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Colts Hill Farmhouse

A Grade II Listed Building in Capel, Kent

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Latitude: 51.172 / 51°10'19"N

Longitude: 0.3593 / 0°21'33"E

OS Eastings: 565028

OS Northings: 144064

OS Grid: TQ650440

Mapcode National: GBR NQV.FN3

Mapcode Global: VHJMQ.5STX

Plus Code: 9F3259C5+RP

Entry Name: Colts Hill Farmhouse

Listing Date: 24 August 1990

Grade: II

Source: Historic England

Source ID: 1261385

English Heritage Legacy ID: 437658

Location: Capel, Tunbridge Wells, Kent, TN12

County: Kent

Civil Parish: Capel

Traditional County: Kent

Lieutenancy Area (Ceremonial County): Kent

Church of England Parish: Paddock Wood St Andrew

Church of England Diocese: Rochester

Find accommodation in
Paddock Wood


This list entry was subject to a Minor Amendment on 13/04/2012

TQ 64 SE

Colts Hill Farmhouse

(Formerly listed as Latchets)


House, formerly a farmhouse. Framed construction on brick and sandstone
rubble footings, hung with peg-tiles; peg-tile roof; brick stacks. Circa mid
C15 origins, remodelled in the circa late C17, rear addition of the 1970s.

Plan: The house is sited below the road and end on to it, facing south. The
plan originated as a 4-bay open hall house with a 2-bay hall in the centre,
the right (east) end storeyed. The original arrangement at the left (west)
end is unclear. The C17 remodelling, which may have been in several phases,
involved flooring the hall and inserting an axial stack with back-to-back
fireplaces heating the 2 left hand (west) rooms. There was probably a lobby
entrance associated with this phase although the present front door is almost
central and leads directly into the centre room. The wall framing shows
evidence of considerable reconstruction and the medieval rafters have been re-
used in the existing roof. In the 1970s a rear right wing was added on the
same axis as the old house.

Exterior: 2 storeys. Asymmetrical 4-window front, the roof half-hipped at
ends; axial stack with a modern brick shaft. Front right corner stack,
probably C19, with a large rectangular sandstone bread oven. Almost central
gabled porch on posts with a C19 plank front door. 1-, 2- and 3-light C20
casements with square leaded panes. The left (west) return has a probably
1930s 2-leaf door with a horizontal porch hood, a C19 3-light small-pane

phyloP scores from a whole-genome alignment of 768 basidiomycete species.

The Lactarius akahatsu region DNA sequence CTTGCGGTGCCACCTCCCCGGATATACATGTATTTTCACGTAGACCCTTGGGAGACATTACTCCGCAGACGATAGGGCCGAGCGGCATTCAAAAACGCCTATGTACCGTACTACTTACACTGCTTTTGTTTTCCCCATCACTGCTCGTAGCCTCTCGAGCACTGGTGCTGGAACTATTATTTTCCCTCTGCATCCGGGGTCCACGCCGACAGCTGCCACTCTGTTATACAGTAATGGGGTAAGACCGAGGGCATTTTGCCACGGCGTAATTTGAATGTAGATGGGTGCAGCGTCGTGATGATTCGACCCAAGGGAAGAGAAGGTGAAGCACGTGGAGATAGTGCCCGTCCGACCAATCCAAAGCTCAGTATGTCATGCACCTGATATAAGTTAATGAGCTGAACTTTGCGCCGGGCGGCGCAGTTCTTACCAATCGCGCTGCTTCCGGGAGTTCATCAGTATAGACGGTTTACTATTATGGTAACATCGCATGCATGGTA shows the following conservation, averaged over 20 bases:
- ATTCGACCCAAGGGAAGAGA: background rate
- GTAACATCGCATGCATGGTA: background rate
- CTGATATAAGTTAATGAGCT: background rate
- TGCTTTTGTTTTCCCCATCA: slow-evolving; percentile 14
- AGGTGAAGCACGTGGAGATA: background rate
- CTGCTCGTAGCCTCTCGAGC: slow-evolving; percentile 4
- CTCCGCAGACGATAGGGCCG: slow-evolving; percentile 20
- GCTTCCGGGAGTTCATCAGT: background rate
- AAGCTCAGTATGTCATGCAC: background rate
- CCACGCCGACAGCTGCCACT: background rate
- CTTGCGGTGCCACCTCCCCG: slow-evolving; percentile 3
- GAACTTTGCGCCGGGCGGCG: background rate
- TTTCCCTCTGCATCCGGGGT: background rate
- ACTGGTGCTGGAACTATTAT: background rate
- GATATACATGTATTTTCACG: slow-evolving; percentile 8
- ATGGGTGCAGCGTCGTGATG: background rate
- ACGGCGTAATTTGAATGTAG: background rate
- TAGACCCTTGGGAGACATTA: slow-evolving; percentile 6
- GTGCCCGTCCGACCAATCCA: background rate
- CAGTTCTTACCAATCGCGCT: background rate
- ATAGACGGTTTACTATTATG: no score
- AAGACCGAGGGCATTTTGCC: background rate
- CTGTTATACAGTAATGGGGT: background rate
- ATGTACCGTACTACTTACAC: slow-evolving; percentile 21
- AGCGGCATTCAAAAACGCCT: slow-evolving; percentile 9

casement and a 3-light first floor C20 casement with square leaded panes. The
right (east) return has a similar ground floor casement. The 1970s addition
is brick and tile-hung with a peg-tile roof and casement windows with square
leaded panes.

Interior: The C17 hall in the centre has a massive chamfered step-stopped
crossbeam close to the axial stack and a massive axial beam; chamfered stopped
joists. The partition between the hall and right hand (east) room has been
moved, reducing the hall in size. The axial stack has no fireplace on the
hall side, it has presumably been blocked. The right hand room has original
medieval joists of massive scantling and includes a trimmer for a stair. The
left hand room has 2 ceiling beams on the long axis, these are of a later
character. The fireplace has been rebuilt. A stair rises from this room
against the rear wall. The wall-framing includes re-used timbers and wall
posts without jowls. The medieval hall truss survives, immediately right
(east) of the inserted stack. It has one massive hollow-chamfered arched
brace intact, the other has been removed.

Roof: The roof appears to have been thoroughly rebuilt above the tie beams
but re-using medieval smoke-blackened rafters which survive throughout the
length of the roofspace, augmented with later rafter couples. The joints are
nailed. The medieval tie beam has a rough socket for a crown post. A plain
post, with diagonal braces down to the tie, survives over the left (west) end
of the roof, about 1.5 metres high, it does not appear to be part of the
medieval arrangement.

An interesting traditional house of medieval origins.

Listing NGR: TQ6784344787

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